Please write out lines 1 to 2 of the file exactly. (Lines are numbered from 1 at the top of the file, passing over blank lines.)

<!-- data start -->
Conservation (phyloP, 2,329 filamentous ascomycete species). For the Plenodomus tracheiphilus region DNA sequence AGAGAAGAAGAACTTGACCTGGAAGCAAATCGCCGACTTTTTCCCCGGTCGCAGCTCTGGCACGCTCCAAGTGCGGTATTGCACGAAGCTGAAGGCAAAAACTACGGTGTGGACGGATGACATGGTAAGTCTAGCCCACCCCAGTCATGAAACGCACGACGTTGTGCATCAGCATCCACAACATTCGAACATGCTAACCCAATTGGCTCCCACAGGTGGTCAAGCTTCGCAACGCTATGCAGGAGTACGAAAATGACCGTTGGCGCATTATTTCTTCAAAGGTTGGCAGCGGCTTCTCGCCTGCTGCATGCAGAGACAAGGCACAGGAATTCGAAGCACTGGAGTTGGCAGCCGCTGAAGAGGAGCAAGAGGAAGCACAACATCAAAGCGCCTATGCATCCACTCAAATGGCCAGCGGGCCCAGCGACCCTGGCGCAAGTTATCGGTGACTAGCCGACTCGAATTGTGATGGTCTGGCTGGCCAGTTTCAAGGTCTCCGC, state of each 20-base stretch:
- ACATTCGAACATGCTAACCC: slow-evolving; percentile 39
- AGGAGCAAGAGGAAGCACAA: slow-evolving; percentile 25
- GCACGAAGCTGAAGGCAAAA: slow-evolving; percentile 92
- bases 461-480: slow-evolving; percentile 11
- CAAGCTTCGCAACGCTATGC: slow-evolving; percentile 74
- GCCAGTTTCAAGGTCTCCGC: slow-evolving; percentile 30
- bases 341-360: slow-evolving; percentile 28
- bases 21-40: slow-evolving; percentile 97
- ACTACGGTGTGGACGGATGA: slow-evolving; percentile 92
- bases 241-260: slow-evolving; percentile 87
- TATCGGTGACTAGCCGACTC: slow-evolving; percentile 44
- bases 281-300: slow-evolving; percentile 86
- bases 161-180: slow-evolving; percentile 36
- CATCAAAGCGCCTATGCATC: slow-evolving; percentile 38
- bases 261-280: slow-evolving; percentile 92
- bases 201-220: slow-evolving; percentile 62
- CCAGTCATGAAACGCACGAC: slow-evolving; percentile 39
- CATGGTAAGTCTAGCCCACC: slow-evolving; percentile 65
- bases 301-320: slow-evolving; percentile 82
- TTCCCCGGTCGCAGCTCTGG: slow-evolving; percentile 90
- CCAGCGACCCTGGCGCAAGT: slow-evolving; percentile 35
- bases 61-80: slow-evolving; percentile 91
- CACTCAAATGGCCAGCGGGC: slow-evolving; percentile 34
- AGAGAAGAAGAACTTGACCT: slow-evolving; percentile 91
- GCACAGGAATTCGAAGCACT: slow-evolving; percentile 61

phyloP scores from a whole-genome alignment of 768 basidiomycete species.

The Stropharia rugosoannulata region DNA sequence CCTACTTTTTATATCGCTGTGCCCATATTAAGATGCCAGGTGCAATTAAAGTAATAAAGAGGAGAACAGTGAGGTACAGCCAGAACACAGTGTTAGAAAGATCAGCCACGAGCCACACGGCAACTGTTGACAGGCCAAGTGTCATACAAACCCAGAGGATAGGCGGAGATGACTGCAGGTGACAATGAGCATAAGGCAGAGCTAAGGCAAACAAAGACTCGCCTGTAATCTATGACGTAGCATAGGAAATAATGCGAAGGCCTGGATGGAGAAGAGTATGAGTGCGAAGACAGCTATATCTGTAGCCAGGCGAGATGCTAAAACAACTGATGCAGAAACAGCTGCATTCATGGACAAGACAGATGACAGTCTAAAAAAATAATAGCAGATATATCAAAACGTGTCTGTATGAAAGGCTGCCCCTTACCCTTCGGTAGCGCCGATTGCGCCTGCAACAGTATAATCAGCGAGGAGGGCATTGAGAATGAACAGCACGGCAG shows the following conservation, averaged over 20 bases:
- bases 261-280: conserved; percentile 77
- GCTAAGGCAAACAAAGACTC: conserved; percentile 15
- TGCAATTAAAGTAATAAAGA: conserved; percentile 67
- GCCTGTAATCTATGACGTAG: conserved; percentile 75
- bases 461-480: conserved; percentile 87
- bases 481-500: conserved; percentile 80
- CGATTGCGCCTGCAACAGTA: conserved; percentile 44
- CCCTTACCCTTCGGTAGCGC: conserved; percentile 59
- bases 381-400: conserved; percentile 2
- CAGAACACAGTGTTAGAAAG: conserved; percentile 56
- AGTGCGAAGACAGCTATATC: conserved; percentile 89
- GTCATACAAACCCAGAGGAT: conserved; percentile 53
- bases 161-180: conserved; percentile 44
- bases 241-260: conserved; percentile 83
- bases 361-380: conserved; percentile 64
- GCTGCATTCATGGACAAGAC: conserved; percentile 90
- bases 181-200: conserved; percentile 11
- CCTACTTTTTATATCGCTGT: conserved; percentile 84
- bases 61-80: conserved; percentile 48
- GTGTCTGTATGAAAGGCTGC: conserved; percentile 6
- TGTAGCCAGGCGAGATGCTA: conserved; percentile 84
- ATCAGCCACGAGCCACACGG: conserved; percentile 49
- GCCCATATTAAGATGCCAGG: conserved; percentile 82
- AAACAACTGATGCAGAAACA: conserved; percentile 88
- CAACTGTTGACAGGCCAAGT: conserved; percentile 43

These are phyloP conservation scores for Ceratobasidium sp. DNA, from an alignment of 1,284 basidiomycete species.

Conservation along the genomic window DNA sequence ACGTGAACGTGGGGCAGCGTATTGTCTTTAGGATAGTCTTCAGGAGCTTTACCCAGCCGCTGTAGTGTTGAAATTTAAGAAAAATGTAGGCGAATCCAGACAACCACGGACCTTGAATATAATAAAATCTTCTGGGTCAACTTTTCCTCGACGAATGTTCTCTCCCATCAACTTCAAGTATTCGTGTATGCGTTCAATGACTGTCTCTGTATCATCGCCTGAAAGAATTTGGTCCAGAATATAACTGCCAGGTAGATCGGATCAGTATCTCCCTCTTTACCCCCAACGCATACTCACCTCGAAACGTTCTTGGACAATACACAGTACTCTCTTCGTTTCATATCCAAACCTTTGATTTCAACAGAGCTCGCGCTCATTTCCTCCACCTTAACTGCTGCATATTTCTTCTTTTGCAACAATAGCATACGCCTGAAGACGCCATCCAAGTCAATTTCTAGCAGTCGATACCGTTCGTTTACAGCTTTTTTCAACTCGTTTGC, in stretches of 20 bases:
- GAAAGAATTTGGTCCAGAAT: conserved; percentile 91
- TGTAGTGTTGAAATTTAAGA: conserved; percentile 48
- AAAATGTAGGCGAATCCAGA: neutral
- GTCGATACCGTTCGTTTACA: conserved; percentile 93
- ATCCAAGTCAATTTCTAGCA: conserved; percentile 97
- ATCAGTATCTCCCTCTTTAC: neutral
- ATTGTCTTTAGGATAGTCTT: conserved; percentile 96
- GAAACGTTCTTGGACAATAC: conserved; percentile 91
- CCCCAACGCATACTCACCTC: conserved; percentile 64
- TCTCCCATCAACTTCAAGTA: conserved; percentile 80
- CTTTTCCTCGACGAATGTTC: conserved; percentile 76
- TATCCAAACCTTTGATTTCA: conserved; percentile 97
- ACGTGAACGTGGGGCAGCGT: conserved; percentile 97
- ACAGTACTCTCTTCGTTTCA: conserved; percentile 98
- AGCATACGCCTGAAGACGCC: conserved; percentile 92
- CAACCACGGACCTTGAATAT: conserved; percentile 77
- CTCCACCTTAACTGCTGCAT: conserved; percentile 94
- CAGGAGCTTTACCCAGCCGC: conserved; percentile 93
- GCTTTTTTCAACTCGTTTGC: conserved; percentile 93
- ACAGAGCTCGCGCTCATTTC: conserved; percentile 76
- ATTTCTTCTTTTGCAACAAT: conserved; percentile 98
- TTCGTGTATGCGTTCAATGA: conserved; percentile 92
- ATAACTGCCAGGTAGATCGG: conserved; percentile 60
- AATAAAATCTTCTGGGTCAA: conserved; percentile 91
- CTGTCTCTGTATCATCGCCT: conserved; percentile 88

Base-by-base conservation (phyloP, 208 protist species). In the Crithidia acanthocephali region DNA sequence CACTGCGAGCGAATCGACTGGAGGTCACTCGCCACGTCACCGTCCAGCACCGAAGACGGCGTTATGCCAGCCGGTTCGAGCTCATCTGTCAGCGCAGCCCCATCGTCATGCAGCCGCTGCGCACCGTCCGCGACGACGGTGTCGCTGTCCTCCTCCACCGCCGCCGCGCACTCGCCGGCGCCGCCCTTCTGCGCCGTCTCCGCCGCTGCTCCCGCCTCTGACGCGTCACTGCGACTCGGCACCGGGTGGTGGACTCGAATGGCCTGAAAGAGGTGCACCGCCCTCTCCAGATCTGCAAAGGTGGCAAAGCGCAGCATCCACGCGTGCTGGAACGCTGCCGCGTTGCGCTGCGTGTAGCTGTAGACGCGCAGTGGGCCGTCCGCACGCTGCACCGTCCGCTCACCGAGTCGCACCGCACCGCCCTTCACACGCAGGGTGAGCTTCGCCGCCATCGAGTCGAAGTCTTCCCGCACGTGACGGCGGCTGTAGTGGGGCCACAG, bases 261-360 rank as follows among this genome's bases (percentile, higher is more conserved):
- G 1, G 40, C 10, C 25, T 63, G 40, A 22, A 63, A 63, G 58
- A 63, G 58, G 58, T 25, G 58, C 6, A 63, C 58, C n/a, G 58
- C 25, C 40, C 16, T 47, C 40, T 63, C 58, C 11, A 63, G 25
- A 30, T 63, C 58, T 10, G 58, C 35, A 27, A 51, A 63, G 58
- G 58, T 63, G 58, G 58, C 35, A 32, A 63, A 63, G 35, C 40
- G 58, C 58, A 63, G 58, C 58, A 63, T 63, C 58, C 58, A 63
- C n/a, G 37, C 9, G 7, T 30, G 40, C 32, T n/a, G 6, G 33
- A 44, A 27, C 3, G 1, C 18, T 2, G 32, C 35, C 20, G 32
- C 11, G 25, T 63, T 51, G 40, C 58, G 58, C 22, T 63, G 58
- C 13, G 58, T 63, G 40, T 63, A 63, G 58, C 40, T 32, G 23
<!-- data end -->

Conservation (phyloP, 2,329 filamentous ascomycete species). For the Plenodomus tracheiphilus region DNA sequence AGAGAAGAAGAACTTGACCTGGAAGCAAATCGCCGACTTTTTCCCCGGTCGCAGCTCTGGCACGCTCCAAGTGCGGTATTGCACGAAGCTGAAGGCAAAAACTACGGTGTGGACGGATGACATGGTAAGTCTAGCCCACCCCAGTCATGAAACGCACGACGTTGTGCATCAGCATCCACAACATTCGAACATGCTAACCCAATTGGCTCCCACAGGTGGTCAAGCTTCGCAACGCTATGCAGGAGTACGAAAATGACCGTTGGCGCATTATTTCTTCAAAGGTTGGCAGCGGCTTCTCGCCTGCTGCATGCAGAGACAAGGCACAGGAATTCGAAGCACTGGAGTTGGCAGCCGCTGAAGAGGAGCAAGAGGAAGCACAACATCAAAGCGCCTATGCATCCACTCAAATGGCCAGCGGGCCCAGCGACCCTGGCGCAAGTTATCGGTGACTAGCCGACTCGAATTGTGATGGTCTGGCTGGCCAGTTTCAAGGTCTCCGC, state of each 20-base stretch:
- ACATTCGAACATGCTAACCC: slow-evolving; percentile 39